• Reference Canada
    Click on “Start Search” beside Canadian Businesses, then select the “Advanced Search” button.
    Select both “Keyword/SIC/NAICS” under Business Type and “City” under Geography.
    In the top search box enter “Career & vocational counselling” OR “employment counselling”and click SEARCH.
    Select the appropriate headings.
    Lower down, select the Province, choose the cities, and click the “View Results” button.
    NOTE: You can access this database from a Library computer. If you are using a computer from outside the Library, you will need a Vancouver Public Library card to login to this database. After clicking on the database name, you will be asked to enter your library card number and PIN (usually last four digits of your telephone number).

Networking, Volunteering and Temporary Agencies

Many positions are filled by people who have been recommended by someone they know. Networking, working as a volunteer or registering with a temporary employment agency are good ways of helping you find jobs and meet people in your industry.

Networking and the Hidden Job Market:

When looking for work, be sure to talk to friends, relatives and neighbours. They may know someone who is hiring! Working as a volunteer, attending events, and joining clubs and associations are good ways to gain “Canadian experience.” They are also good ways to meet people to learn about the local job market.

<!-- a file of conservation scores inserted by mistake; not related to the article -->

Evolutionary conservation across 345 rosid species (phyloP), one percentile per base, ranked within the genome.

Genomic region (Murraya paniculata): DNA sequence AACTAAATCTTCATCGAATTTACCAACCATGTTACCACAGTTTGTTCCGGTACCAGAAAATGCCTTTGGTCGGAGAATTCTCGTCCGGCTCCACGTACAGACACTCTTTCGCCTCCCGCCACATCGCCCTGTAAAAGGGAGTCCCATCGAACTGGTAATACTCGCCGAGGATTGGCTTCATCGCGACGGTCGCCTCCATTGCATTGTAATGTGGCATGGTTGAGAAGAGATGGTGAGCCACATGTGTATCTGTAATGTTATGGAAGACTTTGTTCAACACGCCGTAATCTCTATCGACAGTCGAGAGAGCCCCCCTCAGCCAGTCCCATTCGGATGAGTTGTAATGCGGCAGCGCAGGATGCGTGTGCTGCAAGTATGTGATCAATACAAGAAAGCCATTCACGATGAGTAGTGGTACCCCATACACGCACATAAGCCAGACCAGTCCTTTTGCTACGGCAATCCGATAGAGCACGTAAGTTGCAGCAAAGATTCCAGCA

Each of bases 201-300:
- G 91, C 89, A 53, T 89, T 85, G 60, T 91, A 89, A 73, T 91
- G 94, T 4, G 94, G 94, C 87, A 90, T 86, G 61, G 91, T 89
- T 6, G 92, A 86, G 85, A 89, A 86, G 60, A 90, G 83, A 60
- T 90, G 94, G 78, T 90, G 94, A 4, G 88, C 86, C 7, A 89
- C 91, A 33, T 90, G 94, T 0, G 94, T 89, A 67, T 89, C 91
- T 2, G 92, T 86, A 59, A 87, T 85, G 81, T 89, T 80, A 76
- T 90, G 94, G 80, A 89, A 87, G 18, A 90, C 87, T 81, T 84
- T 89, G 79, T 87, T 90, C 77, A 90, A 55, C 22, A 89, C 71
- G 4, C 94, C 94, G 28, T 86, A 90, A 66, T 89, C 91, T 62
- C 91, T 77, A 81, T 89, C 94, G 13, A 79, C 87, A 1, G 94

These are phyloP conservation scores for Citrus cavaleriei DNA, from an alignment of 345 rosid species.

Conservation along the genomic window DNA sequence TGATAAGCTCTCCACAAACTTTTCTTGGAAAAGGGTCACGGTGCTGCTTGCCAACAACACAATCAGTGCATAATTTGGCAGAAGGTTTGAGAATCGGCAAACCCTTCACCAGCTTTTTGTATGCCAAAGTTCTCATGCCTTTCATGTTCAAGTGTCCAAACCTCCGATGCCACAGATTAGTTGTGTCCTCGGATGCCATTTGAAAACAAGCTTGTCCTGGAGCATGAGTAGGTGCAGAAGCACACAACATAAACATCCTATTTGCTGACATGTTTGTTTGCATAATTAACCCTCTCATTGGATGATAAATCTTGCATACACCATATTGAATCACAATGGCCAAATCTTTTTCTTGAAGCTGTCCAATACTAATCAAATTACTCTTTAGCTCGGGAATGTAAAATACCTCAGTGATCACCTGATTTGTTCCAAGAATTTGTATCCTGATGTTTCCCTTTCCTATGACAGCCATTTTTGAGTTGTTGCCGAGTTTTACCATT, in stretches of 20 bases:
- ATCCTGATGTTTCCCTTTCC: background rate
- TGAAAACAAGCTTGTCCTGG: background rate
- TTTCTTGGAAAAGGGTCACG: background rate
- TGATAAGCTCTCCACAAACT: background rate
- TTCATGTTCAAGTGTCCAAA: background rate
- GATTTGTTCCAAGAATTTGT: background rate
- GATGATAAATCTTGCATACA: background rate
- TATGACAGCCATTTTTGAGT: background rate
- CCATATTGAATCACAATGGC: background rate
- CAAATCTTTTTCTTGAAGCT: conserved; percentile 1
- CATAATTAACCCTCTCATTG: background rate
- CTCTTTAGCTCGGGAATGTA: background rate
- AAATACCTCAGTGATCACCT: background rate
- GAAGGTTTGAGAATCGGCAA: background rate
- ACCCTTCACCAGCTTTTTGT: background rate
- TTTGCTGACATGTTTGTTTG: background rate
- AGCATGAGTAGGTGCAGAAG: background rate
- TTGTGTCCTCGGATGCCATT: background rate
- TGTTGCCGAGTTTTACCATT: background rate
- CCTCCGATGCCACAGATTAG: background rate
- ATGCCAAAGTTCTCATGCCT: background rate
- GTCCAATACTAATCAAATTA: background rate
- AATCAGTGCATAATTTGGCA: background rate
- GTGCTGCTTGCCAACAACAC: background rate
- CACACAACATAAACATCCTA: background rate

Volunteer opportunities

Additional community organizations offering employment services may be located by using:

  • BC211.ca “the Red Book”
    [click on Immigrants & Refugees, then click on ‘Employment’]
    covers all types of community organizations Fraser Valley, Metro Vancouver, Squamish-Lillooet and Sunshine Coast

For additional tips see:

Networking for Employment

Getting Canadian Work Experience

Applying for a Job

In Canada, employers usually expect to receive a resume and a cover letter that identifies the position you are applying for and summarizes your experience.  Use the  library catalogue to find books on writing resumes and cover letters specific to your industry.

For more information see:

Writing Resumes and Cover Letters

Where Can This Job Lead?

Some career counsellors may progress to supervisory positions, and eventually to ‘Director of Counselling’ or to work in Human Resources or Training & Development.

Where Can I Find More Information?

  • Careering
    Careering is an online magazine that covers the latest career counselling and development practices and theories